One of the things that I tried to iterate to Mr. Fyke was that I did not believe that staffing rangers all night at the park was necessarily the answer. I suggested a phone kiosk or security camera as a couple of ideas that came immediately to my mind. (I had to explain to him what I meant by an "emergency kiosk," which seems odd to me given that he is the professional vested with the security of our public spaces). He took two shots at the kiosk. First, he asked rhetorically, "And what if the phone gets continually ripped out." The answer seemed pretty self-evident to me: "You replace it." I asked, "When a police officer gets killed in the line of duty, do we sit around and ask what we should do next? Don't we hire another police officer to replace the deceased one?" Geez. Is it any harder to repair vandalism?
Second, he asked, "So, are we supposed to put phones in big parks like Warner, too?" I suggested to him that hopefully he works with the neighbors around Warner to come up with the best solutions to fit their particular concerns in their unique context rather than taking a one-size-fits-all approach to security. If I would have had the presence of mind through my frustration I would have asked him rhetorically, "Does Warner have a fountain monument to Tennessee Rivers that kids can play in exactly like Bicentennial Mall does? Why not, if every service has to be the same in each park?"
The one other argument that I remember Mr. Fyke making was the Metro Parks don't so have the preventative services that I was asking of his department. I countered that I know first hand that there are a number of residents who live around Morgan Park who keep an eye on it and--through the Neighborhood Watches--act as an extension of the police. I told him that Bicentennial Mall had no established neighborhoods that came close to its edges, and thus, the state did not have the same security luxuries that the Metro Police do around many Metro Parks. I find it absolutely unconscionable that we have urban parks that are not being watched or secured in some way in the middle of the night.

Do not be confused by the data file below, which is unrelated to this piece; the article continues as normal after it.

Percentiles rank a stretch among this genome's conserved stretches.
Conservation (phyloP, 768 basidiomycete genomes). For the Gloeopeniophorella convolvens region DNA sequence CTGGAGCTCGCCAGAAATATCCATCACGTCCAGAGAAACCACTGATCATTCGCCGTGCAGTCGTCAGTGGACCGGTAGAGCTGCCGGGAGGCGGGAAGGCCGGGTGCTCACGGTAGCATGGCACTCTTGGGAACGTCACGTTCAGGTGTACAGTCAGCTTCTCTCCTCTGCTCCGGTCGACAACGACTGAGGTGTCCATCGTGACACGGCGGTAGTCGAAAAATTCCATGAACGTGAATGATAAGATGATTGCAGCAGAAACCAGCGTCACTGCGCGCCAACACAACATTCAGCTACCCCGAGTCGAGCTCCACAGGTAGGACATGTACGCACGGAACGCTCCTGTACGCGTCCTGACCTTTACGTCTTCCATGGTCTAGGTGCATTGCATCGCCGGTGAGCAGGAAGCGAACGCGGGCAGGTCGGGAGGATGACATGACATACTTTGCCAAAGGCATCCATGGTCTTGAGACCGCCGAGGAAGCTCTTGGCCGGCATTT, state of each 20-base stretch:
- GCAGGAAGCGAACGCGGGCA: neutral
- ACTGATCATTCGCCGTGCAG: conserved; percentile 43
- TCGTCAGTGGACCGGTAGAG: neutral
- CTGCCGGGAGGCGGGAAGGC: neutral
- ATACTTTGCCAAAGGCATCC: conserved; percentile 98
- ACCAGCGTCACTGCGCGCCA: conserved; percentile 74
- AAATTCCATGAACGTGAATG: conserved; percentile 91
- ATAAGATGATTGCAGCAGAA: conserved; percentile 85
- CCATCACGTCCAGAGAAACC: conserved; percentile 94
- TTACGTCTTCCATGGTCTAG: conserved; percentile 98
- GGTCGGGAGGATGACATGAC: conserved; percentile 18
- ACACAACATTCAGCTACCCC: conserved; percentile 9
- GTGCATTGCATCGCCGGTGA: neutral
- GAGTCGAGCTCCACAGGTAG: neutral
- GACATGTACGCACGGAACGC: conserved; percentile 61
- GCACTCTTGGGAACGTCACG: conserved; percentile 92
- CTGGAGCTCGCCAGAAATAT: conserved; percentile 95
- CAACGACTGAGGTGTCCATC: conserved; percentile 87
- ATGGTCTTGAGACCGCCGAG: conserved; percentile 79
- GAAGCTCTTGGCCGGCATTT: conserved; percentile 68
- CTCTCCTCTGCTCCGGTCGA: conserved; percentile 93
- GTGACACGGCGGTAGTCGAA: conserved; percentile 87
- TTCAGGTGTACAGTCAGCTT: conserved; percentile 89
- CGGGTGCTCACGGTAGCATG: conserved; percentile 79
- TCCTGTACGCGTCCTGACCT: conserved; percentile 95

Mr. Fyke practically ended the phone call by saying that he was keeping his word to Ms. Pruitt to call me and that he would reply to her that "we had talked" just as he promised her that we would. That came across to me as patronizing just as his Tennessean editorial had come off as cavalier. It was clear to me that "after 40 years working in parks" he has already made up his mind about the conditions of the parks in his charge and he was never seriously entertaining the notion of considering any other perspective that changed the status quo.
That exchange could have gone better. I will follow up with Rep. Pruitt and I continue to wait for Senator Thelma Harper's staff to respond after a letter and a couple of follow-up phone calls.
UPDATE: Commenter CMcT asks below that I post contact numbers so that folks can show the state that a few more people than myself are concerned about Bicentennial Mall safety.
Those numbers are: Jim Fyke (Parks Commissioner)--(615) 532-0109; State Senator Thelma Harper--(615) 741-2453; State Representative Mary Pruitt--(615) 741-3853
UPDATE: CatMac finds the new "open-closed" signs are unlit and post the erroneous hours. Your tax dollars at work.